4 min readJan 22, 2024


Ouattara Watts

Ouattara Watts, a prodigious artist in his fifth decade of painting, is a testament to the enduring power of artistic expression. His work comprises large-to-monumental canvases, watercolors, gouaches, drawings, and collages, developed over forty-five years, forming a dense and essential forest of artistic achievements. His visual language is expansive, complex, and unabashedly joyful, affirming the painting’s universal purpose.

Watts has defied easy categorization throughout his career, weaving an intricate web of influences, inspirations, and cultural references that resist linear interpretation. From his early paintings oscillating between earth tones and primary colors to his later works embracing an explosion of signature elements like mathematical equations, ancient hieroglyphs, and cosmic bursts, Watts’ artistic journey has been relentless experimentation and playfulness.

Jackson Pollock, There Were Seven in Eight, 1945, oil, enamel and casein on canvas, 43″ x 8′

Yet, despite a continuous presence in galleries and significant group shows, comprehensive museum surveys have eluded him. Watts seems to have fallen through the cracks of art history, perhaps due to his unassuming nature, contrary to the noise-making personas often celebrated in the art world. However, advocates like Ugochukwu-Smooth Nzewi, curator at the Museum of Modern Art in New York, are working to amplify Watts’ voice and bring his work to the forefront of the art scene.

One significant influence in Watts’ life was his encounter with Jean-Michel Basquiat in Paris in 1988. Basquiat’s fascination with Watts’ ancestral village in Côte d’Ivoire and the cultural connections it represented formed a deep bond between the two artists. Basquiat’s untimely death that same year profoundly impacted Watts, inspiring him to surpass himself in his artistic endeavors.

Ouattara Watts and Jean-Michel Basquiat, Vrej Baghoomian Gallery, New York, September 5, 1988. Photo: Mark Sink/Getty Images.

Watts’ paintings are a testament to his vast knowledge and deep spirituality. He draws inspiration from West African cultures, exploring themes like the fate of the Tirailleurs Sénégalais and the last days of Rimbaud in Ethiopia, intertwining them with references to pop culture and iconic figures like Sitting Bull, Alpha Blondy, and Allen Ginsberg. His works transcend time and space, delving into diverse languages, including Bambara, Amharic, and Arabic, etched into his canvases.

In his New York studio, Watts immerses himself in a ritualistic dance with the canvas, mixing his colors and materials with reverence. His palette has evolved dramatically over the years, incorporating many vibrant hues, showcasing the confidence and maturity of an artist unafraid to embrace new challenges.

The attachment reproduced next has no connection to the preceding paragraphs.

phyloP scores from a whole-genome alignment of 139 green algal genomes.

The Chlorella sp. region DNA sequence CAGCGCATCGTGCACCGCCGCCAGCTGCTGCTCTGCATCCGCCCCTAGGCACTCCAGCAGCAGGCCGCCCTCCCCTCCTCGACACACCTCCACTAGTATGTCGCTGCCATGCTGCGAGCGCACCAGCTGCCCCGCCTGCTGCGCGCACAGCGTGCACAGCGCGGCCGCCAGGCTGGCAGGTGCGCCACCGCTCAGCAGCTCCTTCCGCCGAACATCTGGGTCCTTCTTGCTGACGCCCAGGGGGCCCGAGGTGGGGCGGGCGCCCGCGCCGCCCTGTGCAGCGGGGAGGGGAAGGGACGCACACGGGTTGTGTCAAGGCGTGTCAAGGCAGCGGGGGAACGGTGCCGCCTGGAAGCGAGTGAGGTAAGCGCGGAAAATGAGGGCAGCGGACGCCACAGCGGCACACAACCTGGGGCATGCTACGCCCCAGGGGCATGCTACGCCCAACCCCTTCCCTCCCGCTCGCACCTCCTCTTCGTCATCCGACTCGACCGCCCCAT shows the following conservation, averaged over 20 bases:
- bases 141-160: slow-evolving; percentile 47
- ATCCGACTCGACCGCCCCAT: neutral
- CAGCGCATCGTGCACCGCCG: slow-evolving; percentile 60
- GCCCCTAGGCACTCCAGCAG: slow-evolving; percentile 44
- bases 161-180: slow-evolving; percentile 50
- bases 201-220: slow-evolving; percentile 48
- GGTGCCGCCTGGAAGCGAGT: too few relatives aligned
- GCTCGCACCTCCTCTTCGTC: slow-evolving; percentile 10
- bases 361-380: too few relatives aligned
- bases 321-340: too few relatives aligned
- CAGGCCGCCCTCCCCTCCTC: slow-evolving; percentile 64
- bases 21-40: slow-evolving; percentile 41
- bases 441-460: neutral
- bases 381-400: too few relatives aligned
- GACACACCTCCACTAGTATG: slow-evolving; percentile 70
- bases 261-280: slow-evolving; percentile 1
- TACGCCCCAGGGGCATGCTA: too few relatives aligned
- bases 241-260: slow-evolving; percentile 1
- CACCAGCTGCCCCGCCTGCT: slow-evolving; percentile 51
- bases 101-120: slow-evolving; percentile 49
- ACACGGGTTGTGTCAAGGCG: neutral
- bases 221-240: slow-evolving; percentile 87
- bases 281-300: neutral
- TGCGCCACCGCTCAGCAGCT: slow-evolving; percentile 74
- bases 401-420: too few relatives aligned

View of “The Short Century: Independence and Liberation Movements in Africa, 1945–1994,” 2002, P.S.1 Contemporary Art Center, New York. Wall, from left: Yinka Shonibare CBE, One Hundred Years, 2000; Ouattara Watts, Amon, 1993–94. Floor, from foreground: Ghada Amer, Untitled, 1990; Yinka Shonibare, Girl/Boy, 1998. Photo: Donnelly Marks.

Despite occasional flashes of recognition and inclusion in prestigious exhibitions, Watts remains underappreciated in the broader art world. Critics and scholars struggle to contextualize his work entirely, often reading it through the lens of primitivism rather than grasping the complexity of West African cultures woven into his art. Nevertheless, the increasing interest in contemporary African art and the flourishing art scene in West Africa provide new opportunities for Watts’ work to find its rightful place in the canon.

The path through Watts’ labyrinthine body of work is not straightforward, and viewing his paintings requires a willingness to explore the depths of symbolism and storytelling on each canvas. Yet, amidst the intricate layers lies an artist’s generous offering of tools, inviting viewers to engage with the universal through an African lens. Watts’ work embodies the spirit of Afropolitanism, transcending boundaries and forging new connections across cultures and geographies.

Jean-Michel Basquiat, In This Case,1988 acrylic and oil stick on canvas, 77 x 73 inches

As the art world continues to evolve and embrace diverse narratives, Ouattara Watts’ oeuvre will receive the recognition it deserves. His paintings, like portals to enlightenment, beckon viewers to discover their own way through the labyrinth of art, guided by an artist who has been mapping out the journey for nearly half a century. In the words of Maria Stepanova, “No story reaches us without having its heels chipped off or its face scratched away.” The lacunae in Watts’ narrative are the very elements that make his work a captivating and enduring testament to the complexity and richness of the human experience.

Ouattara Watts, OZB, 1993, acrylic, book, wood, and mixed media on two wood panels, 91 3⁄4 × 72 × 7″

Watts’s references are diverse and poetic, “I love [Mark] Rothko, [Lucio] Fontana. I love the space you find in paintings by [Jackson] Pollock, the Grand Canyon…Like Keith [Haring] and Jean-Michel, the spiritual side keeps me going; it’s a way of being and living” (C. Scordia, “Ouattara Watts: Mystical Storyteller,” Happening, September 5, 2015).